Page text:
RSB announces photography and book award winners
- 14 October 2016
The Royal Society of Biology celebrated the best in biology books, photography and communication at their annual Awards ceremony in London last night as part of Biology Week.
The Society announced that the winner of the Photographer of the Year Award is Robert Sommer, for his stunning image ‘Fighting Bulls’.
The theme of this year’s competition was Biology: from Big to Small. The winning image was chosen from over 800 entries and won Robert the top prize of £1,000.
After travelling from Hamburg to hear if he’d won, Robert Sommer said: “I am so excited to win this award. I think it’s great that wildlife photography is so popular, because everyone loves nature!”
On his photograph, Sommer said: “On a hike above the Bow River in the Banff National Park, I discovered two huge elk bulls in the middle of the river. They then proceeded to fight in front of the Rocky Mountains. The elk bulls are enormous and dangerous during heat, but they seem so small and fragile in their environment, especially in front of this fantastic mountain range.”
Judge Linda Pitkin, underwater photographer, said: “As judges, we were unanimous in admiration of Robert Sommer’s stunning image ‘Fighting Bulls'. It was a clever take on the theme to show these huge animals totally dwarfed by the majestic backdrop, and the composition works perfectly, drawing the eye down to focus on the elk bulls.”
The Society wishes to thank Eppendorf for their support of this competition.
The RSB was also pleased to announce that It's All In Your Head by Suzanne O'Sullivan (Chatto & Windus) has won the Royal Society of Biology General Biology Book Prize.
The RSB’s annual award celebrates outstanding biology books which engage and inform a non-specialist audience.
Judges said It's All In Your Head is: “A sympathetic but scientific analysis by a consultant neurologist of medical conditions for which no physical cause can be found, extensively illustrated through the use of anonymised patient histories.”
On receiving her award, Suzanne O’Sullivan said, “I am absolutely thrilled to win this prize. My work focuses on a medical disorder which is both serious and common, yet it is neglected by health services. This award is recognition of the importance of psychosomatic illness.”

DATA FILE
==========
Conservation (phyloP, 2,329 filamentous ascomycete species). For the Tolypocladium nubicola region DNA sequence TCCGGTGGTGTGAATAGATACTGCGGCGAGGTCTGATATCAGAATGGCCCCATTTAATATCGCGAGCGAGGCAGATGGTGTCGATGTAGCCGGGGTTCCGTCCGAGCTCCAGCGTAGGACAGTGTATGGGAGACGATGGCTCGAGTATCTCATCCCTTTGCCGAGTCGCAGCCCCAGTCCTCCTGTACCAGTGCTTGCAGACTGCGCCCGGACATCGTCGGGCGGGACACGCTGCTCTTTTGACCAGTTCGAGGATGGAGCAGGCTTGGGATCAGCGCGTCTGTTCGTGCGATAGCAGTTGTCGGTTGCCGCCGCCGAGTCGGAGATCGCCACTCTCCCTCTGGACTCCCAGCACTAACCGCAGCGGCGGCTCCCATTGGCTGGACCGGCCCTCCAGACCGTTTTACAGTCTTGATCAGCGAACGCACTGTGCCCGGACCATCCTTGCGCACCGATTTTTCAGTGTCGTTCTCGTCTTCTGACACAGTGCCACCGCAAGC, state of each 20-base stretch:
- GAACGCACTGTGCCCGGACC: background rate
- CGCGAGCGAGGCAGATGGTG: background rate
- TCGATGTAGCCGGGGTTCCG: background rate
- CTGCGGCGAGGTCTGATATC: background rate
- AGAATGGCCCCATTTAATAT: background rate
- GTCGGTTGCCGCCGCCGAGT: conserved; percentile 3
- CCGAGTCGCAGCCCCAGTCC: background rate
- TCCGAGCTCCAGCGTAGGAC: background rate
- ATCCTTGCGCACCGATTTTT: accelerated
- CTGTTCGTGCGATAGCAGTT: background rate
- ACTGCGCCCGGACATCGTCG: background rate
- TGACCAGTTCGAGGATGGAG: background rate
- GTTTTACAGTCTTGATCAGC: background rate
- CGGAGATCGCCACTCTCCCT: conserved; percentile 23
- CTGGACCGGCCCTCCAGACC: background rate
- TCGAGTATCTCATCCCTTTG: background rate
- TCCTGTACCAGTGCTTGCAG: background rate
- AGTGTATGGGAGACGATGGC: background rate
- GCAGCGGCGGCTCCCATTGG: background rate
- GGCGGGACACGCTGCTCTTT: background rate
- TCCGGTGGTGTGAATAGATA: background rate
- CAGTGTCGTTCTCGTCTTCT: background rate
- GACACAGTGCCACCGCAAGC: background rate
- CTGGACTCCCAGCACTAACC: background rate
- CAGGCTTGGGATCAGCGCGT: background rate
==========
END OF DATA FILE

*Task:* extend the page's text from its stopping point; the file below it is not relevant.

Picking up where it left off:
Judge Dr William Marshall CBiol FRSB, said: “Dr O'Sullivan has done medical practitioners and patients a great service in writing this book. Despite continuing advances in medical science, there is still an element of art in the practice of medicine.”
“This book should be required reading for all doctors and, particularly, for medical students, given the scant attention paid to psychosomatic disorders in conventional undergraduate medical curricula.”
The Society’s Book Awards also recognise outstanding biology, bioscience or life sciences textbooks for undergraduates and postgraduates. Haematology (2nd edition) by Gary Moore, Gavin Knight and Andrew Blann (Oxford University Press) won the RSB Undergraduate Textbook Prize.
The judges said: “An excellent fundamental textbook. Written in a modern style it is well designed with plenty of useful case studies and practical experiments.”
Quantitative Viral Ecology: Dynamics of Viruses and Their Microbial Hosts, by Joshua S Weitz (Princeton University Press) won the RSB Postgraduate Textbook Prize.
The judges said: “Beneath its unassuming plain green cover is a novel, readable and extensive scholarly work on viruses and their interactions. A superb introduction to a new field of research.”
The audience of over a hundred Society members, award nominees, and guests heard inspiring presentations about the work of Dr Louise Hughes MRSB and Hephzi Tagoe MRSB. The RSB Science Communication Award winners were announced earlier this month, with support from the Wellcome Trust.
The Society was very pleased to announce two new recipients of their President’s Medal: Dr Jonathan David FRSB (above left) and Mr Keith Lawrey (above right), who have supported the RSB in an exceptional way, going above and beyond the normal volunteer role and having a significant impact on the organisation and the sector as a whole.